Category Archives: Evidence-based Teaching

Yikes, I Need to Teach Online

Teacher Editorial | By Lise Pethybridge (BOLT student)

How do we hook and keep students motivated in online programs?

hook

You are a middle school teacher who has been hired to work at an online school. You love technology, you love using it with your students, and you feel that this new teaching environment will allow you to use your expertise and teaching strategies to serve students. However you still have so many questions.

How will you know your students and know that they are ready to learn? How will you interact with your students, how will they interact with each other and how will they know you are present and available to help? How will you motivate them to participate and complete their courses? Continue reading Yikes, I Need to Teach Online

Why I Can’t Say “Good Job;” How to Build Students’ Personal Confidence in Learning

Teacher Editorial | By Emily Wong (BOLT student)

“Is this okay?”

steamIn teaching within the abstract nature of English Language Arts, I’d definitely been on the receiving end of students with nervous and stressed-out requests for validation and approval(whether that’s an initial phase of trepidation, or throughout a learning process). Even as I embrace my role as an online teacher, these queries may take on a different forms(in terms of emails, discussion posts, or phone calls), but at the core highlight the same main issue: students who lack confidence and surety in their learning.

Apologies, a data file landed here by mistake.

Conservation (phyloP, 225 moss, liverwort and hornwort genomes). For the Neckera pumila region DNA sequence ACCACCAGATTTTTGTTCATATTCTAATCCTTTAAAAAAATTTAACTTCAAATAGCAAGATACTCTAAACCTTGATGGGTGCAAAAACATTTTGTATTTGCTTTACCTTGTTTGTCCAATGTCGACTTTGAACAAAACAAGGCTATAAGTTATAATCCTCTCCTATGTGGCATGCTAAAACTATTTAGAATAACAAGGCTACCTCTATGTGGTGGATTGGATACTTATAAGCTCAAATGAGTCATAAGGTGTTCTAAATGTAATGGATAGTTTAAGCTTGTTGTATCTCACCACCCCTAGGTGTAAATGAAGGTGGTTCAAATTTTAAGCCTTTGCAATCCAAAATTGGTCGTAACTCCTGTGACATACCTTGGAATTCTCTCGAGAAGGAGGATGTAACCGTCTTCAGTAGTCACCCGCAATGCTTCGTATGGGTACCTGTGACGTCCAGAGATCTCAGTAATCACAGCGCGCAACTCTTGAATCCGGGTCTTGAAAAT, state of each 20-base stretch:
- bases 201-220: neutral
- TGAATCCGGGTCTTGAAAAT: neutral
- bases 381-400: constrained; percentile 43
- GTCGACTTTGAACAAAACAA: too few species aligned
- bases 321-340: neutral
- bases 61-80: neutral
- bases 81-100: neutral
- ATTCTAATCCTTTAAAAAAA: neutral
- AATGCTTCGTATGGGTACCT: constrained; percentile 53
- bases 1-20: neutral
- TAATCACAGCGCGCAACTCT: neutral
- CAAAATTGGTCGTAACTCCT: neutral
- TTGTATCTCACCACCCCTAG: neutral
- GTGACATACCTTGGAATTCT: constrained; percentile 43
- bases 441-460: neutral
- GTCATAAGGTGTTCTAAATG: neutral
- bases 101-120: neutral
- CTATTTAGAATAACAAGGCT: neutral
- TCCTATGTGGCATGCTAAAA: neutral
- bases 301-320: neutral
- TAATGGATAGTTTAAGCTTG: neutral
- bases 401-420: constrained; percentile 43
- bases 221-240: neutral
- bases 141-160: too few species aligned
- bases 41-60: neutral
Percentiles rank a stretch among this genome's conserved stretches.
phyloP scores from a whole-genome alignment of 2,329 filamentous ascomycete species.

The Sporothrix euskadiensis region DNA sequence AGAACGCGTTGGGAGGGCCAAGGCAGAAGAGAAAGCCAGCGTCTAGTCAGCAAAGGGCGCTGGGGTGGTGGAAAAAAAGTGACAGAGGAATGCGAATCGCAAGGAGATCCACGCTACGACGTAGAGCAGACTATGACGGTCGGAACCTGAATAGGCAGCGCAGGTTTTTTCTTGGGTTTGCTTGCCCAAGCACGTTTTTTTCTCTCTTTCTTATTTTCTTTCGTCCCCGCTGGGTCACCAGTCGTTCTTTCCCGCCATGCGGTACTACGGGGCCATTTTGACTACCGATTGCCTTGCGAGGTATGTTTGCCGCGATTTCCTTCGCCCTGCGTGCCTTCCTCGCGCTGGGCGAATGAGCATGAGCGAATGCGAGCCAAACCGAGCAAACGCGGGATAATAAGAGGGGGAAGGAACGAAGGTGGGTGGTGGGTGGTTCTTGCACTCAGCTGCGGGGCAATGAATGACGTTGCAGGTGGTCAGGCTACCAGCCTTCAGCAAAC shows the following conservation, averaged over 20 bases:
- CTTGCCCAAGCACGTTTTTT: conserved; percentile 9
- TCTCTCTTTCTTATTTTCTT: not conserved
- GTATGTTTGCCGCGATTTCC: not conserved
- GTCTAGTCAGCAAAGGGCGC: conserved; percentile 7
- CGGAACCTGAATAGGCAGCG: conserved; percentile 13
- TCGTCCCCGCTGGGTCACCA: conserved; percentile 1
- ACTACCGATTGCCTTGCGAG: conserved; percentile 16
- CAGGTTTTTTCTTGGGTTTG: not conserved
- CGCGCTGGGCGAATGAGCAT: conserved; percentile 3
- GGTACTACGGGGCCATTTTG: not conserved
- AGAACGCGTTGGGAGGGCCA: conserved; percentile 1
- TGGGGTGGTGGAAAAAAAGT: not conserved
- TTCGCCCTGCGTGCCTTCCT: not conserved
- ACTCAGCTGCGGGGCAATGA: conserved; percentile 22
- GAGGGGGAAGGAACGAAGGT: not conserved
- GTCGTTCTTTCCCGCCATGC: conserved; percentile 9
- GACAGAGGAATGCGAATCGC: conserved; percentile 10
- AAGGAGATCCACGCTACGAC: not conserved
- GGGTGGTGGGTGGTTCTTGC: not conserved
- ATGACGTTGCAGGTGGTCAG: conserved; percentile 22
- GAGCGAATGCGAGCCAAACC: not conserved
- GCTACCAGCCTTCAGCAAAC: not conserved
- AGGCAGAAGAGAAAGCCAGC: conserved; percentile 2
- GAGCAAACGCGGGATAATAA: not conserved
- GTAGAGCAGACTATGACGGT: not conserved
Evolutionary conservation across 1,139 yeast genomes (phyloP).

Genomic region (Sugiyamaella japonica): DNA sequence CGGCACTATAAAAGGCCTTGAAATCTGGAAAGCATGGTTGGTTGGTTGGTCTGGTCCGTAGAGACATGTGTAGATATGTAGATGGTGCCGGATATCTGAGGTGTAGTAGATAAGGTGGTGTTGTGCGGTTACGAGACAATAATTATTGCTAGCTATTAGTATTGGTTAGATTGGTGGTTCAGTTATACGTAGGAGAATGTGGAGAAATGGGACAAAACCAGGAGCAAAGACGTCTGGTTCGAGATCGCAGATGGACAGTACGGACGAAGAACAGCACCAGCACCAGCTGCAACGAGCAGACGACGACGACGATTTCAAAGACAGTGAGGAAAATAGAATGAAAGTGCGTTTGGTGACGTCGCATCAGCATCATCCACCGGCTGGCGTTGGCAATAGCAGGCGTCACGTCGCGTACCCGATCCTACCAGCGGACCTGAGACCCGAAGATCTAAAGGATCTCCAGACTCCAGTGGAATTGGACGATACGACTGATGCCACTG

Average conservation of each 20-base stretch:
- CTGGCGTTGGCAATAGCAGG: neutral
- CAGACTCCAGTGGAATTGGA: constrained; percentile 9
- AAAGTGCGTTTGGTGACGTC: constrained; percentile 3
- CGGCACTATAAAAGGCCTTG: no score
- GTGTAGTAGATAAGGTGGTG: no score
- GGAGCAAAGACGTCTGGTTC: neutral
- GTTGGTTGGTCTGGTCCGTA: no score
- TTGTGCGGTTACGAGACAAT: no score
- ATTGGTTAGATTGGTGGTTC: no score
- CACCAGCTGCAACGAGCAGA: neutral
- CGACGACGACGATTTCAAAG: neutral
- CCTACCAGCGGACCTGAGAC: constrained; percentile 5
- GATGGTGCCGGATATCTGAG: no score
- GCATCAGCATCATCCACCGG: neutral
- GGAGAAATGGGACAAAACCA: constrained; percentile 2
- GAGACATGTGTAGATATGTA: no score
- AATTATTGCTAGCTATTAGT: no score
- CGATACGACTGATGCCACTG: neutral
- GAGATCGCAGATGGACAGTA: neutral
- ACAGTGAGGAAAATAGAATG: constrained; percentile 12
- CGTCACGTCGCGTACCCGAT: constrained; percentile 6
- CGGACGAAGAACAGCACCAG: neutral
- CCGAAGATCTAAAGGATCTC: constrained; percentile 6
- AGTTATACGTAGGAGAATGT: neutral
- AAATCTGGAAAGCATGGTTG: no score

Educators often encounter numerous examples of students who lose or have lost confidence in their abilities, whether that’s due to personal beliefs about learning, anxiety, reliance on external factors, or repeated failures in classroom tasks. Although students may seek out external and immediate feedback(i.e. “Is my idea good? What do you think?”) these requests is largely teacher-centric and doesn’t allow student agency and onus over confidence in learning and acquisition of self-efficacy strategies. Continue reading Why I Can’t Say “Good Job;” How to Build Students’ Personal Confidence in Learning